Who is Considered an Independent Student? What if you are not yet 24 years old?
By The Fastweb Team
August 25, 2017
I’m having problems with my financial aid. I’m a single mother of one. My daughter is almost three years old and will be attending daycare this semester. I’ve been going to college for two years and will receive my associates degree soon with a cumulative GPA of 3.7. I will continue my education at another college this fall, and again I’m having problems with financial aid. I received a Pell Grant only one semester, but they took it away from me because they said I was still considered an dependent until I’m 24 years of age. I do not live with my parents and they do not provide me any support. I’ve taken out student loans ever since they denied me the Pell Grant. The loans are hardly enough money to get by, I have had to work two jobs and I usually take more than 12 hours a semester. Since my daughter is attending daycare this will be an added expense, on top of my moving to an apartment in a different city. I’m very depressed about this situation and I cannot stop crying because I just don’t know what to do. It seems no matter how hard I try to find help I just cannot get any. Please help me. — Casey F.
Congratulations on your academic performance! You should be very proud of your accomplishments. Students who are single parents and who work full-time often find it much more difficult to graduate than dependent students who have the emotional and financial support of their parents. You are going to be a great role model for your daughter. Keep up the good work!
Reaching age 24 is not the only method of achieving independent student status. Section 480(d) of the Higher Education Act of 1965 specifies eight criteria for independent student status, any one of which is sufficient:
1. A student who will be age 24 or older as of December 31 of the award year.
2. A student who is an orphan, in foster care or a ward of the court (not ward of the state) at any time after reaching age 13.
3. A student who is an emancipated minor (prior to reaching the age of majority) or in a legal guardianship as determined by a court of competent jurisdiction in the student’s state of legal residence.
4. A student who is a veteran of the Armed Forces of the United States or currently serving on active duty for other than training purposes.
5. A student who is a graduate or professional student.
6. A student who is married.
7. A student who has legal dependents other than a spouse.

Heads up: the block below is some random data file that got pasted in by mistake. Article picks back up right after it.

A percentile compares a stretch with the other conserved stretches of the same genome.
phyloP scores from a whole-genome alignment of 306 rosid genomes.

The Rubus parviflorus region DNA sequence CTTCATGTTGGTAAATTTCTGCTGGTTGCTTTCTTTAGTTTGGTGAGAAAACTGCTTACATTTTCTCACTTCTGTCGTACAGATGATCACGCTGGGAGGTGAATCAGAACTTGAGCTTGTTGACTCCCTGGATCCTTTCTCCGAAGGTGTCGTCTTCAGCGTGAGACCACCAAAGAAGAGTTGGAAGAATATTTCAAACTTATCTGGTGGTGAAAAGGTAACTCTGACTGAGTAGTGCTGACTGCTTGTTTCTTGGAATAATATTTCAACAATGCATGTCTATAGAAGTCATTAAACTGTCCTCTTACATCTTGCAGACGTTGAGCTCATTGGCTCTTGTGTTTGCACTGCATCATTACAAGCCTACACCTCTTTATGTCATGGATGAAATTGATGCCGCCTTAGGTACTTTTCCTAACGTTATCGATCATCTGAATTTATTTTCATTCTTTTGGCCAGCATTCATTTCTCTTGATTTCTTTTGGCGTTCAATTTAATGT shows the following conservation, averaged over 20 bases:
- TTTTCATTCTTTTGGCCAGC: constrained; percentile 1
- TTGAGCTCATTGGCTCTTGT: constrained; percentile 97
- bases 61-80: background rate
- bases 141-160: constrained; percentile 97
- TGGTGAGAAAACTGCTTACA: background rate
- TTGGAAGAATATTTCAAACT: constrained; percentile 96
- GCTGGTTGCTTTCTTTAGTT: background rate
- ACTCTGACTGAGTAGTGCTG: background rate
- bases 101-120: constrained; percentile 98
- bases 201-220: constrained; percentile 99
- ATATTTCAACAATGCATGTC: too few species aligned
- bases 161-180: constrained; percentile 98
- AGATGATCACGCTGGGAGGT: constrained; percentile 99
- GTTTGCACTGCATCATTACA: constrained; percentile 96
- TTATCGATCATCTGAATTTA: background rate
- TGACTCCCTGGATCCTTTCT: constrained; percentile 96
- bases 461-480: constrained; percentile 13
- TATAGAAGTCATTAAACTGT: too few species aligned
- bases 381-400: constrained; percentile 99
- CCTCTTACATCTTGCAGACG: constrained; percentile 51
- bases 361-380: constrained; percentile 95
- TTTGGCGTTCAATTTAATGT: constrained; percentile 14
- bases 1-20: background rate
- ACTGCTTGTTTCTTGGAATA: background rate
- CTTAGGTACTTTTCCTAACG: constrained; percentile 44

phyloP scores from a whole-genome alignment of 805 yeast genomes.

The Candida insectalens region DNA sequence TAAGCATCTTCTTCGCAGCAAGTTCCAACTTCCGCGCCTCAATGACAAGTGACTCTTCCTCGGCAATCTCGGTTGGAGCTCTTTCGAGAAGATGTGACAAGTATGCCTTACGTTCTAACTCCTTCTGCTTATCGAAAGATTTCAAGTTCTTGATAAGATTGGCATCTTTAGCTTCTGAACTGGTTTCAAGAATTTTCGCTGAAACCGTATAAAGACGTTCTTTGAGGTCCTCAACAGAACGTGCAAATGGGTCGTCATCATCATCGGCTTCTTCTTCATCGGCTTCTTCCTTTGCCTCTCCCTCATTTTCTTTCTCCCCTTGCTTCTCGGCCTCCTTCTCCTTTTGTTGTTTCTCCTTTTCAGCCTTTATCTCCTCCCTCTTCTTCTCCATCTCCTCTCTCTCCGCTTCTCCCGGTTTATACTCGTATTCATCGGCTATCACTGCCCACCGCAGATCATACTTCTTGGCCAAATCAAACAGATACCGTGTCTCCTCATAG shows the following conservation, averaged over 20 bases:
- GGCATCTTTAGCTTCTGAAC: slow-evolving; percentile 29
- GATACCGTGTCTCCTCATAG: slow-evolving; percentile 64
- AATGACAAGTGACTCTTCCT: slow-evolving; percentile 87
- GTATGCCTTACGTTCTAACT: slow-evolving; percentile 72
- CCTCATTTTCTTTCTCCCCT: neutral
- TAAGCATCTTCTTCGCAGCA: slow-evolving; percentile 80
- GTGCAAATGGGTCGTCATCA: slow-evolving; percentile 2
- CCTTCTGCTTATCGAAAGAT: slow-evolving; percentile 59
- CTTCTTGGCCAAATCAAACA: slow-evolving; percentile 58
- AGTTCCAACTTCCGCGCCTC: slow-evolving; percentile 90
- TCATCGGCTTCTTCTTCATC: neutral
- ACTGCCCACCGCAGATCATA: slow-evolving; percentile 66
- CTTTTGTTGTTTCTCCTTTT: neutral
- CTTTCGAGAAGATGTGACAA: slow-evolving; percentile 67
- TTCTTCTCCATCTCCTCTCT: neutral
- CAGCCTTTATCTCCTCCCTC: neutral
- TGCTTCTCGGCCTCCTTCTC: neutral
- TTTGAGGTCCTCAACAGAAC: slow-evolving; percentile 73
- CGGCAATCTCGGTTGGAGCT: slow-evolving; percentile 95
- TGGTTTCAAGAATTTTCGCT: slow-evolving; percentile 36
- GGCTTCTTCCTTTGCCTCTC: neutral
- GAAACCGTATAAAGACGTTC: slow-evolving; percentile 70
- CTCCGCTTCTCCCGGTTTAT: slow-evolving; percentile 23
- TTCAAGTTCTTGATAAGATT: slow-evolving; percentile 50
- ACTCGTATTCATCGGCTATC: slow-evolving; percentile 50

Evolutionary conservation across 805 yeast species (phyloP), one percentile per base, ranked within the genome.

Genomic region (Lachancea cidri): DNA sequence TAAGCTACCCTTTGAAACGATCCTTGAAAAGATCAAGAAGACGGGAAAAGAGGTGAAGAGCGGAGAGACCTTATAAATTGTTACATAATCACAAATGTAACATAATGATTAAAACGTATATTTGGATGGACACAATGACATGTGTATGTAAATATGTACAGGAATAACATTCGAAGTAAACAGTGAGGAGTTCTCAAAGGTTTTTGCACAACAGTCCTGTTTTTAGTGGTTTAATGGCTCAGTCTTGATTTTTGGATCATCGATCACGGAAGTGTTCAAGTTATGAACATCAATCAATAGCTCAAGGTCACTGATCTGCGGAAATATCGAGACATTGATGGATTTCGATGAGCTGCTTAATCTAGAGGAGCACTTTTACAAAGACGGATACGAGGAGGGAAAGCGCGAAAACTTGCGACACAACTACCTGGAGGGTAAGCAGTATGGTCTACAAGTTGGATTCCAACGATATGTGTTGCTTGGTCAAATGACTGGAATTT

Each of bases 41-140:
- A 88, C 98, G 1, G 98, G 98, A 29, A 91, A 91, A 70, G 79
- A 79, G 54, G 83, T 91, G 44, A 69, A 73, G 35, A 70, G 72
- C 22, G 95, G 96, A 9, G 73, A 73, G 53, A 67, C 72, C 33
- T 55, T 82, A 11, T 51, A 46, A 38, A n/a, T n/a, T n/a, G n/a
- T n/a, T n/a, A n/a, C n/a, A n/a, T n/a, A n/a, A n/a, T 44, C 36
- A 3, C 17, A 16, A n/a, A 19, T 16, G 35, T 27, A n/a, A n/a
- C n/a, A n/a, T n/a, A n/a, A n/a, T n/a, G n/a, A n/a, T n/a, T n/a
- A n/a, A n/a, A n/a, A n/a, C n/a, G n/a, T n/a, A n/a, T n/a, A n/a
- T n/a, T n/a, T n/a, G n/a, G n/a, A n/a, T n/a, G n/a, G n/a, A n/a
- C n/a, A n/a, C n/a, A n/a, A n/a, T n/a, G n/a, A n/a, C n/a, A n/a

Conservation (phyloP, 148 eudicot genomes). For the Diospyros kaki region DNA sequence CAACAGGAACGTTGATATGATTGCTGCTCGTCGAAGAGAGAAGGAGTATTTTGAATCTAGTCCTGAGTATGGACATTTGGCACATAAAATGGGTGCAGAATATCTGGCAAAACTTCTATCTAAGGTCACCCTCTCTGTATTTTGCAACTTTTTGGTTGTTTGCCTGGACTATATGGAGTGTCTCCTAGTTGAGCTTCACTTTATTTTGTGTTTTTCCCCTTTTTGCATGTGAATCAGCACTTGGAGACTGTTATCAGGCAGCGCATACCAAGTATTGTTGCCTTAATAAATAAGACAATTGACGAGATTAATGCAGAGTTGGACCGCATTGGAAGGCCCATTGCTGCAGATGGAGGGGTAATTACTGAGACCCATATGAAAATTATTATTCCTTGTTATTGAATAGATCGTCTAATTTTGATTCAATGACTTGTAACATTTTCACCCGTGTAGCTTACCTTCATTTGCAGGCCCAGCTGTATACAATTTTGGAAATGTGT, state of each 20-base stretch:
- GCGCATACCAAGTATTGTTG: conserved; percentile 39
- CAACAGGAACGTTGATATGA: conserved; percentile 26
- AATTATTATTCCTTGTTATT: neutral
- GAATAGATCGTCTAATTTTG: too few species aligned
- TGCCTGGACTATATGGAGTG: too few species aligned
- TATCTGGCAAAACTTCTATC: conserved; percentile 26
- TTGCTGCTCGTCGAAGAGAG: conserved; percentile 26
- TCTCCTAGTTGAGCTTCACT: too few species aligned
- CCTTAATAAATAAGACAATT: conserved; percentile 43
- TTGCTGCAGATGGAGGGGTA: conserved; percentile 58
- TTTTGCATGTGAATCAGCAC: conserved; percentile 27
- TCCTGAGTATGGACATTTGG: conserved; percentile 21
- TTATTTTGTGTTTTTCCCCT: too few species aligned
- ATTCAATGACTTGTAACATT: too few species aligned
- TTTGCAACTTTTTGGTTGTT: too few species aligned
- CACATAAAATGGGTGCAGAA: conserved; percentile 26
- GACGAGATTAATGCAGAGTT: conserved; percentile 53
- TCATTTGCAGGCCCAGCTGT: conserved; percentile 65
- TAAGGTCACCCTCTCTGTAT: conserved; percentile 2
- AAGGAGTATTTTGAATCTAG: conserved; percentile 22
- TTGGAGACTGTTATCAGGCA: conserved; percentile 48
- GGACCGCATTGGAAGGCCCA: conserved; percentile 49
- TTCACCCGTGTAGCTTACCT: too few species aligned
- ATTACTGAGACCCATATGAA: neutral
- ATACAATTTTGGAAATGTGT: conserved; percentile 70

8. A student who is an unaccompanied youth who is homeless or who is an unaccompanied youth who is at risk of homelessness and self-supporting.
In addition, college financial aid administrators have the discretion to perform a dependency override when justified by unusual circumstances.
Since you have a three-year-old daughter, you are independent under the seventh reason listed above. Your daughter is considered a legal dependent because your parents are not providing more than half her support. When a student lives with her parents, usually the parents are providing more than half support, since support includes non-cash assistance such as lodging. But you said that you are not living with your parents and are not receiving any support from them.
Even if you are not providing your daughter’s support from your own income, any money you receive for your daughter from a source other than your parents counts as part of your support to the child, per the discussion on the bottom of page AVG-27 of the 2010-11 Application and Verification Guide. This includes child support from your boyfriend, government assistance programs such as TANF and SNAP (food stamps) and federal student financial aid.
If you satisfy these requirements, you are considered independent according to the statutory definition, and the college financial aid administrator does not have the authority to treat you as a dependent student. The financial aid administrator’s authority to perform a dependency override is one way, from dependent to independent, not in the other direction, as noted on page AVG-30 of the 2010-11 Application and Verification Guide.
You should also ask the college’s financial aid administrator to increase your cost of attendance to include the childcare costs. The definition of cost of attendance at section 472(8) of the Higher Education Act of 1965 includes an allowance based on estimated actual expenses for dependent care. The allowance is limited to the reasonable cost of this dependent care where you live. It includes but is not restricted to the time you are in class, studying or commuting.
Need Money to Pay for College?
Every semester, Fastweb helps thousands of students pay for school by matching them to scholarships, grants, and internships, for which they actually qualify. You'll find scholarships like the Sallie Mae's $1,000 Plan for College Sweepstakes, and easy to enter scholarships like Niche $2,000 No Essay Scholarship, and internships with companies like Apple, Google, Dreamworks, and even NASA!